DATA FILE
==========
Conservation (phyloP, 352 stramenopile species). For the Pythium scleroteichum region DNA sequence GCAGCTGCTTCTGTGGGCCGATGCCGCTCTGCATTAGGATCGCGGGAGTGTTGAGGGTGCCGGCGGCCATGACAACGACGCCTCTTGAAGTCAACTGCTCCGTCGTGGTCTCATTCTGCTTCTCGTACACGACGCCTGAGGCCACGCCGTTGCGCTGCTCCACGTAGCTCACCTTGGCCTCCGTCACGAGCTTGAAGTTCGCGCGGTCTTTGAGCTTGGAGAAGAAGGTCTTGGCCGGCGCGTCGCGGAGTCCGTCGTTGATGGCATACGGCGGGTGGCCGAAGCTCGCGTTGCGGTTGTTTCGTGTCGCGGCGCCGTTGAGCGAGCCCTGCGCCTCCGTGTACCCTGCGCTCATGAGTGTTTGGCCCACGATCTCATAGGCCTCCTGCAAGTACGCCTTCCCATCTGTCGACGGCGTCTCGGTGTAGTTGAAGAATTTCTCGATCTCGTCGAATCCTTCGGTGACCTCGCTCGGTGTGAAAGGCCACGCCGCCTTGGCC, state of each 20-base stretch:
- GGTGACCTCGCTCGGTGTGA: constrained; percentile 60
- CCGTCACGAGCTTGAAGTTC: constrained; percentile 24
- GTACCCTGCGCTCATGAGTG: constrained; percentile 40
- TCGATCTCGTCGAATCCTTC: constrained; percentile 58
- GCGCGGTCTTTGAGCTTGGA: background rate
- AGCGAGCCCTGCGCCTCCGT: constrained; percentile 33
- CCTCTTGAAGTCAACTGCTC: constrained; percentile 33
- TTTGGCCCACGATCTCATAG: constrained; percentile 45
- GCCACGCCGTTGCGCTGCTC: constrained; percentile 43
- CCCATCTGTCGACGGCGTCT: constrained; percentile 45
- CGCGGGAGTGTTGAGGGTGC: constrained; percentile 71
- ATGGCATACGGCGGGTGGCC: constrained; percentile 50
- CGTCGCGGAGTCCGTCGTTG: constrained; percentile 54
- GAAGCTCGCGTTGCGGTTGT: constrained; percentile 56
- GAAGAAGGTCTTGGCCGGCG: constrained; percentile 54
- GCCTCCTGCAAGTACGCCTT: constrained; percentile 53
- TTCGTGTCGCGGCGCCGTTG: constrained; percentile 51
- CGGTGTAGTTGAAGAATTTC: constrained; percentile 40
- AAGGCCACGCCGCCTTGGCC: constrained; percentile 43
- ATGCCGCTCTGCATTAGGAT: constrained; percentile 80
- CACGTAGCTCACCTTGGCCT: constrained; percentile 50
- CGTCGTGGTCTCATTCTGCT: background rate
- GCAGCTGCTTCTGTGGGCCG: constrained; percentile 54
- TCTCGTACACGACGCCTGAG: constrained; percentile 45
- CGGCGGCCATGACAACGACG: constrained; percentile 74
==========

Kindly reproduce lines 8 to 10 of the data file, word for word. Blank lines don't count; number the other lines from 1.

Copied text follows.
- CCTCTTGAAGTCAACTGCTC: constrained; percentile 33
- TTTGGCCCACGATCTCATAG: constrained; percentile 45
- GCCACGCCGTTGCGCTGCTC: constrained; percentile 43